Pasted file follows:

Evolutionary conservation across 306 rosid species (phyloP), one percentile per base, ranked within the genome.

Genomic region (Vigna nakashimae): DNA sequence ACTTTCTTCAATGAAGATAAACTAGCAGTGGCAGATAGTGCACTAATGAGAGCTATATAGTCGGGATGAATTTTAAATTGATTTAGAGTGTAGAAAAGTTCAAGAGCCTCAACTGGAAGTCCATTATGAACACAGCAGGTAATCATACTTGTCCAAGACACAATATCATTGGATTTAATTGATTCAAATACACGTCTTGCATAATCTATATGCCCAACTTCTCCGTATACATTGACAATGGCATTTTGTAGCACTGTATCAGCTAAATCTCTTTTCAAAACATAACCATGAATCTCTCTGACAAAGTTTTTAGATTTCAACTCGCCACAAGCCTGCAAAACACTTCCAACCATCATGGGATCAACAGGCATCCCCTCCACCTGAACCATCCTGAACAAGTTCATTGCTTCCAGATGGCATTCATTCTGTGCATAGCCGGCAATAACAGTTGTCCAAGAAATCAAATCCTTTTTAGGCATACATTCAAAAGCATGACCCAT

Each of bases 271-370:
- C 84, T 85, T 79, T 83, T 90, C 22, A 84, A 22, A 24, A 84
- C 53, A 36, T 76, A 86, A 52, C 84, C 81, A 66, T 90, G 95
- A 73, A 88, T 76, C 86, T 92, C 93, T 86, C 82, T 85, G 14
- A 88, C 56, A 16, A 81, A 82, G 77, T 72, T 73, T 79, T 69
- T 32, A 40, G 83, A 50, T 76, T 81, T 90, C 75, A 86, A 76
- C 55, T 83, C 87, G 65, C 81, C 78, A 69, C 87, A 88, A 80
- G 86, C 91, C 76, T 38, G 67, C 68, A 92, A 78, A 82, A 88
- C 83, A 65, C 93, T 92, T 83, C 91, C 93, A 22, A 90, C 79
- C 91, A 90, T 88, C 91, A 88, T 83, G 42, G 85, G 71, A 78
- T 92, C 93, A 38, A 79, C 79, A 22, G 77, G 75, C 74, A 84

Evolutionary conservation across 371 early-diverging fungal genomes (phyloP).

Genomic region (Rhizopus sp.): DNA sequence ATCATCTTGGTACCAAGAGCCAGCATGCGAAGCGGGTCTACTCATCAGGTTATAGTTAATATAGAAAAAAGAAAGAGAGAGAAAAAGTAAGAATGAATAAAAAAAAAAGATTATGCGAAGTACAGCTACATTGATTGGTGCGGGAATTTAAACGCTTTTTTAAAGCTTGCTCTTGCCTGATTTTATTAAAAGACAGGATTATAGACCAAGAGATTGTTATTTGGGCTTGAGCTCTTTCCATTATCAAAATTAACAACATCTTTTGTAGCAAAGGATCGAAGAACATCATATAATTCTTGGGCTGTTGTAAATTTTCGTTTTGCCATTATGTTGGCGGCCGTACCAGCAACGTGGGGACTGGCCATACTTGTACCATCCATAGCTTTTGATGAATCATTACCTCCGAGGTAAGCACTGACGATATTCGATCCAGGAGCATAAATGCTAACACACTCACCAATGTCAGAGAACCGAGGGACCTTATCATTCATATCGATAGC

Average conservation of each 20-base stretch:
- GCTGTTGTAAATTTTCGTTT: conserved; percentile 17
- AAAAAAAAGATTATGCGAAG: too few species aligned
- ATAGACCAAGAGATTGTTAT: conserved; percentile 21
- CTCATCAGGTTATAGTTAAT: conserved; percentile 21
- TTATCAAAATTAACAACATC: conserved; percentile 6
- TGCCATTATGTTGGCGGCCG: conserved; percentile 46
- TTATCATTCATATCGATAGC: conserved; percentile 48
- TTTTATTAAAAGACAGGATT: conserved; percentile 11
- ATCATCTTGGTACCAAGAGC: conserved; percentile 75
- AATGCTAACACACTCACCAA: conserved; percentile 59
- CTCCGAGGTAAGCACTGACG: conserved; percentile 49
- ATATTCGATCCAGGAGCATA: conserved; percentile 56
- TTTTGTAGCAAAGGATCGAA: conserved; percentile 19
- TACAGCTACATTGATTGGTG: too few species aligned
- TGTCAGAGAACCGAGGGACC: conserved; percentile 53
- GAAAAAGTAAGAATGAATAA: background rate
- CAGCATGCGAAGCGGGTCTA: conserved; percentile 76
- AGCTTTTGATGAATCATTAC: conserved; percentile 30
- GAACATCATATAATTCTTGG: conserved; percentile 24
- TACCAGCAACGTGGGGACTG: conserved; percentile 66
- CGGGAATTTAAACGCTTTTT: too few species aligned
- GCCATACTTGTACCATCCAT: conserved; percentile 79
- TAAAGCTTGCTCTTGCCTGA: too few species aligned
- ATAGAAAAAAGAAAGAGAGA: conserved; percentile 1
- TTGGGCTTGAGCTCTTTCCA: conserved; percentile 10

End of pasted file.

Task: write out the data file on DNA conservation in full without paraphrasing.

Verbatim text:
Evolutionary conservation across 306 rosid species (phyloP), one percentile per base, ranked within the genome.

Genomic region (Vigna nakashimae): DNA sequence ACTTTCTTCAATGAAGATAAACTAGCAGTGGCAGATAGTGCACTAATGAGAGCTATATAGTCGGGATGAATTTTAAATTGATTTAGAGTGTAGAAAAGTTCAAGAGCCTCAACTGGAAGTCCATTATGAACACAGCAGGTAATCATACTTGTCCAAGACACAATATCATTGGATTTAATTGATTCAAATACACGTCTTGCATAATCTATATGCCCAACTTCTCCGTATACATTGACAATGGCATTTTGTAGCACTGTATCAGCTAAATCTCTTTTCAAAACATAACCATGAATCTCTCTGACAAAGTTTTTAGATTTCAACTCGCCACAAGCCTGCAAAACACTTCCAACCATCATGGGATCAACAGGCATCCCCTCCACCTGAACCATCCTGAACAAGTTCATTGCTTCCAGATGGCATTCATTCTGTGCATAGCCGGCAATAACAGTTGTCCAAGAAATCAAATCCTTTTTAGGCATACATTCAAAAGCATGACCCAT

Each of bases 271-370:
- C 84, T 85, T 79, T 83, T 90, C 22, A 84, A 22, A 24, A 84
- C 53, A 36, T 76, A 86, A 52, C 84, C 81, A 66, T 90, G 95
- A 73, A 88, T 76, C 86, T 92, C 93, T 86, C 82, T 85, G 14
- A 88, C 56, A 16, A 81, A 82, G 77, T 72, T 73, T 79, T 69
- T 32, A 40, G 83, A 50, T 76, T 81, T 90, C 75, A 86, A 76
- C 55, T 83, C 87, G 65, C 81, C 78, A 69, C 87, A 88, A 80
- G 86, C 91, C 76, T 38, G 67, C 68, A 92, A 78, A 82, A 88
- C 83, A 65, C 93, T 92, T 83, C 91, C 93, A 22, A 90, C 79
- C 91, A 90, T 88, C 91, A 88, T 83, G 42, G 85, G 71, A 78
- T 92, C 93, A 38, A 79, C 79, A 22, G 77, G 75, C 74, A 84

Evolutionary conservation across 371 early-diverging fungal genomes (phyloP).

Genomic region (Rhizopus sp.): DNA sequence ATCATCTTGGTACCAAGAGCCAGCATGCGAAGCGGGTCTACTCATCAGGTTATAGTTAATATAGAAAAAAGAAAGAGAGAGAAAAAGTAAGAATGAATAAAAAAAAAAGATTATGCGAAGTACAGCTACATTGATTGGTGCGGGAATTTAAACGCTTTTTTAAAGCTTGCTCTTGCCTGATTTTATTAAAAGACAGGATTATAGACCAAGAGATTGTTATTTGGGCTTGAGCTCTTTCCATTATCAAAATTAACAACATCTTTTGTAGCAAAGGATCGAAGAACATCATATAATTCTTGGGCTGTTGTAAATTTTCGTTTTGCCATTATGTTGGCGGCCGTACCAGCAACGTGGGGACTGGCCATACTTGTACCATCCATAGCTTTTGATGAATCATTACCTCCGAGGTAAGCACTGACGATATTCGATCCAGGAGCATAAATGCTAACACACTCACCAATGTCAGAGAACCGAGGGACCTTATCATTCATATCGATAGC

Average conservation of each 20-base stretch:
- GCTGTTGTAAATTTTCGTTT: conserved; percentile 17
- AAAAAAAAGATTATGCGAAG: too few species aligned
- ATAGACCAAGAGATTGTTAT: conserved; percentile 21
- CTCATCAGGTTATAGTTAAT: conserved; percentile 21
- TTATCAAAATTAACAACATC: conserved; percentile 6
- TGCCATTATGTTGGCGGCCG: conserved; percentile 46
- TTATCATTCATATCGATAGC: conserved; percentile 48
- TTTTATTAAAAGACAGGATT: conserved; percentile 11
- ATCATCTTGGTACCAAGAGC: conserved; percentile 75
- AATGCTAACACACTCACCAA: conserved; percentile 59
- CTCCGAGGTAAGCACTGACG: conserved; percentile 49
- ATATTCGATCCAGGAGCATA: conserved; percentile 56
- TTTTGTAGCAAAGGATCGAA: conserved; percentile 19
- TACAGCTACATTGATTGGTG: too few species aligned
- TGTCAGAGAACCGAGGGACC: conserved; percentile 53
- GAAAAAGTAAGAATGAATAA: background rate
- CAGCATGCGAAGCGGGTCTA: conserved; percentile 76
- AGCTTTTGATGAATCATTAC: conserved; percentile 30
- GAACATCATATAATTCTTGG: conserved; percentile 24
- TACCAGCAACGTGGGGACTG: conserved; percentile 66
- CGGGAATTTAAACGCTTTTT: too few species aligned
- GCCATACTTGTACCATCCAT: conserved; percentile 79
- TAAAGCTTGCTCTTGCCTGA: too few species aligned
- ATAGAAAAAAGAAAGAGAGA: conserved; percentile 1
- TTGGGCTTGAGCTCTTTCCA: conserved; percentile 10